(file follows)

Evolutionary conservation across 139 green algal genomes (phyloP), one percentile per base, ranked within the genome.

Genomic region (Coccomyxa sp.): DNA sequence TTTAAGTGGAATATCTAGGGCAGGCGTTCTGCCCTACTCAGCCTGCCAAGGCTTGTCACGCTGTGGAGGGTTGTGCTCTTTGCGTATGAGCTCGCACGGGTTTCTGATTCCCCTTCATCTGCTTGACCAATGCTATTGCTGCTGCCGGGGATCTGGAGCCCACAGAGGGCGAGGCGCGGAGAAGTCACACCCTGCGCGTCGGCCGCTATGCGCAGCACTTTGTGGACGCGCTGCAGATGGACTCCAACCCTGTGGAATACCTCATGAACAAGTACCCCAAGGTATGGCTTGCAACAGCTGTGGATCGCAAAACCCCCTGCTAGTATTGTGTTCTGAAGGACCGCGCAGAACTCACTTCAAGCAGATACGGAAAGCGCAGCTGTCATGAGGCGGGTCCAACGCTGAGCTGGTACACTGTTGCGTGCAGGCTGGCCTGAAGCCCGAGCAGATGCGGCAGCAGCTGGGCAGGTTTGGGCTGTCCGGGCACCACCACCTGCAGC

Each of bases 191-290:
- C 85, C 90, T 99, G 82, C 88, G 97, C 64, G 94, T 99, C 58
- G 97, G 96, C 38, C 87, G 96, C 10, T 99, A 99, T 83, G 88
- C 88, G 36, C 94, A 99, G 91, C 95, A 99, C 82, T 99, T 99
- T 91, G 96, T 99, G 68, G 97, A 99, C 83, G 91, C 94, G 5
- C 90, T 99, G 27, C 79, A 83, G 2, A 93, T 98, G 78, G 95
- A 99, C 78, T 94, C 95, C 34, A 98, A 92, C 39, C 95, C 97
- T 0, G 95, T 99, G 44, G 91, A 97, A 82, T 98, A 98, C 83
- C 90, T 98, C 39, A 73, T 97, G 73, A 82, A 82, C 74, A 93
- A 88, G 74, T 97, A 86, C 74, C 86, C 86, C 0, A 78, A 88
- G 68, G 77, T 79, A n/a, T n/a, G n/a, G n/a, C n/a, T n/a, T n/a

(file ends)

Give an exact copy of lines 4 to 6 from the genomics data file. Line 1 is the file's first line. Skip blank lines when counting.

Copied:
- C 85, C 90, T 99, G 82, C 88, G 97, C 64, G 94, T 99, C 58
- G 97, G 96, C 38, C 87, G 96, C 10, T 99, A 99, T 83, G 88
- C 88, G 36, C 94, A 99, G 91, C 95, A 99, C 82, T 99, T 99